Online learning is one of the most rapidly growing areas of education. It is expected to continue expanding as more colleges and universities increase their offerings and today's undergraduate students, already comfortable with technology and online learning, begin their graduate and professional development coursework. Online learning has earned a level of respect, no longer being viewed as suspect or just an easy way to earn a credit or grade.
According to the Sloan Consortium, a group of institutions and organizations committed to quality online learning, e-learning is now part of mainstream education:
* 65 percent of schools offering graduate face-to-face courses also offer graduate courses online.
* 63 percent of schools offering undergraduate face-to-face courses also offer undergraduate courses online.
* Among all schools offering face-to-face master's degree programs, 44 percent also offer master's programs online.
The 2005 Sloan report also reported a 22.9-percent overall increase in the number of students taking one or more online courses, growing from 1.60 to 1.98 million students (Sloan Consortium 2005 report summary, http://www.sloan-c.org/resources/survey.asp).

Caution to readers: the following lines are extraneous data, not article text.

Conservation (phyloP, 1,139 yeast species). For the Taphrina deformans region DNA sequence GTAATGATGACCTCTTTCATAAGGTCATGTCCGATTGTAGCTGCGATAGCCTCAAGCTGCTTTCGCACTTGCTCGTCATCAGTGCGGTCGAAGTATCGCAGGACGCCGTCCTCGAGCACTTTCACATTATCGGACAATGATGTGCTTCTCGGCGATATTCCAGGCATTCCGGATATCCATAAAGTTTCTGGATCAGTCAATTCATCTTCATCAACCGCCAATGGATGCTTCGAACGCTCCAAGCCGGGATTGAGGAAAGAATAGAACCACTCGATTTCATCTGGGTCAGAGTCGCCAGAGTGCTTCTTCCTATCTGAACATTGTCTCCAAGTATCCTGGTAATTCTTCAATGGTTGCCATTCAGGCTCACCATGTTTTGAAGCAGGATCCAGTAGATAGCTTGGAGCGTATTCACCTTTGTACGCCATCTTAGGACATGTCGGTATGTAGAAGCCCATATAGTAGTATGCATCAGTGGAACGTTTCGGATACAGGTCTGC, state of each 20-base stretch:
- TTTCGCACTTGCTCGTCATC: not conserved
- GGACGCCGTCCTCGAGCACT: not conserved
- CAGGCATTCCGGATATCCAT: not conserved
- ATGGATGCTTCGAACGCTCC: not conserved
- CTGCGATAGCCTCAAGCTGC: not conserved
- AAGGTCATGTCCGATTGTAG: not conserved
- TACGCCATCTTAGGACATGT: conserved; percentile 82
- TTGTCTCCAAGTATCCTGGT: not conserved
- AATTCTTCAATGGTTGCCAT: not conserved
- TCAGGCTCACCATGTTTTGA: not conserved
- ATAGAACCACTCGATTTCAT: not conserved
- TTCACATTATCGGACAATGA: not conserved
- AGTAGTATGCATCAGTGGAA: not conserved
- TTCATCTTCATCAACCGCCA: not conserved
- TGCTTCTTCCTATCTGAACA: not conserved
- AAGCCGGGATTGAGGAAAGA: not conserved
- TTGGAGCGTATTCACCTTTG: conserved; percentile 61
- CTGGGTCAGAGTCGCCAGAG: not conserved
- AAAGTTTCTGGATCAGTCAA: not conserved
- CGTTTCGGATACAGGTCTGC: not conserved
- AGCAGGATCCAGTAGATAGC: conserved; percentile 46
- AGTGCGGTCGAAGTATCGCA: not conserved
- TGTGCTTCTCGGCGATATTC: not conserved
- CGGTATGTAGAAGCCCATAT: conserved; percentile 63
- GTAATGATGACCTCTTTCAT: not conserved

Last spring I visited with three long-time colleagues who, like me, became online instructors. We agreed that teaching online is enjoyable, challenging, and stimulating.
The Online Learning Experience
What's it like to take an online class? In this article, we'll hear from graduate students who have taken multiple online courses from several universities, fulfilling a need to earn course credits toward a degree or to meet professional development goals. One person stated she had taken 14 online courses just because she is a "poster-child" for online learning and a true lifelong learner.
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